Category Archives: Quantum physics

Unfortunately, this interesting story is coming to an end. In the previous post we already disscussed the first loophole-free Bell experiment, but if this experiment was conclusive the story is closed. Why are we still discussing it? . It happens sometimes […]

In previous posts, we have reviewed the different loopholes of Bell experiments. To make a long story short, entanglement experiments are based on measuring some magnitudes in two quantum systems, calculating a value based on the outcomes of these measurements, […]

Graphene is a two-dimensional allotrope of carbon made of hexagons. In February 2015, penta-graphene, only made of pentagons, was theoretically proposed as another two-dimensional allotrope of carbon . Apparently, it is dynamically, thermally, and mechanically stable, exhibiting a large band […]

In order to study new solid state magnetic properties appropiate new laboratory models are needed. In particular, there is a necessity for a substrate to investigate new forms of magnetic coupling with nanoscale ferromagnets and the exotic physics at the […]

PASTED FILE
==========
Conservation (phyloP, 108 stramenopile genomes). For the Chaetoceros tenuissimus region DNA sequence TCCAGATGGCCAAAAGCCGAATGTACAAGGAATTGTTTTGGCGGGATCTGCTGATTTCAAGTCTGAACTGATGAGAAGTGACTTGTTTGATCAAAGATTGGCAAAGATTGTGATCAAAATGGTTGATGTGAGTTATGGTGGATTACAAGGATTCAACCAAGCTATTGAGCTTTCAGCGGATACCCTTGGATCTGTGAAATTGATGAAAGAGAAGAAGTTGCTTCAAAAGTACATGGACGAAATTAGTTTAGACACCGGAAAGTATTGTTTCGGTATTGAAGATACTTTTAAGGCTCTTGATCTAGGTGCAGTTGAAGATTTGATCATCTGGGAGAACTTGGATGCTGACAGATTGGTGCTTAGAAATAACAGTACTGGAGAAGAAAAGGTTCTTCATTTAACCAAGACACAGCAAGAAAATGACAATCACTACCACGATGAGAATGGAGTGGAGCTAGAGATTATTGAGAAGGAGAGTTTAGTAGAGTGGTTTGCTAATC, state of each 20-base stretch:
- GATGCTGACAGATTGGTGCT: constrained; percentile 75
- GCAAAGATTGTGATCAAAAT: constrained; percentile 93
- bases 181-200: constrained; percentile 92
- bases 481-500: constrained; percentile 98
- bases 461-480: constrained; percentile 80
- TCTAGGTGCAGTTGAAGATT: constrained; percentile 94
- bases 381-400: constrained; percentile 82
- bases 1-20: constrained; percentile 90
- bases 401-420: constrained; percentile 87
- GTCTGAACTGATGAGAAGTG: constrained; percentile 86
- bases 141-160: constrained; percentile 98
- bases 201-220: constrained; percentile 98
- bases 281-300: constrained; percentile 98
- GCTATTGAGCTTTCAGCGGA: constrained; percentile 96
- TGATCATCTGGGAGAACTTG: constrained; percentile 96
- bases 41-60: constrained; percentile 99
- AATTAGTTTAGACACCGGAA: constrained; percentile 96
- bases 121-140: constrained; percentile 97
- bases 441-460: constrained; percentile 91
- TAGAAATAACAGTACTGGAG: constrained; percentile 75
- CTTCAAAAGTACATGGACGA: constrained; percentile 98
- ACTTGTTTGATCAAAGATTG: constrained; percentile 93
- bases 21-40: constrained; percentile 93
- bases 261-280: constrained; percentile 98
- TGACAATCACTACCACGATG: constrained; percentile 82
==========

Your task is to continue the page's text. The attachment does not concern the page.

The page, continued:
An atom in an excited state gives off energy by emitting a photon, a quantum of electromagnetic radiation, according to Bohr’s second postulate. Although Bohr’s specific model of the atom has been vastly extended and incorporated into models based […]

The idea that the solution of Schrödinger’s equation is a wave that represents, not a physical wave, but the probability of finding the associated particle in some specific condition of motion has had great success. In fact, every experiment devised […]

In ordinary life it is assumed that any physical property of an object can be measured as accurately as necessary. To reach any desired degree of accuracy would require only a sufficiently precise instrument. Wave mechanics showed, however, that even […]

By the mid-1920s it was clear that “things” (electrons, atoms, molecules) long regarded as particles also show wave properties. This fact is the basis for the currently accepted theory of atomic structure. This theory, quantum mechanics, was introduced in 1925. […]

Silicon surfaces of crystalline solids are part of conventional electronics, but their exploitation in novel materials combining two-dimensional electron states (2DESs) and magnetism, which play an important role in the development of next-generation electronics, still remains elusive. The appearance of […]

In previous posts, we have discussed the two main loopholes of Bell experiments, the locality loophole, and the detection loophole. Both were closed a long time ago, but only recently they were closed in the same experiment. Let us summarize […]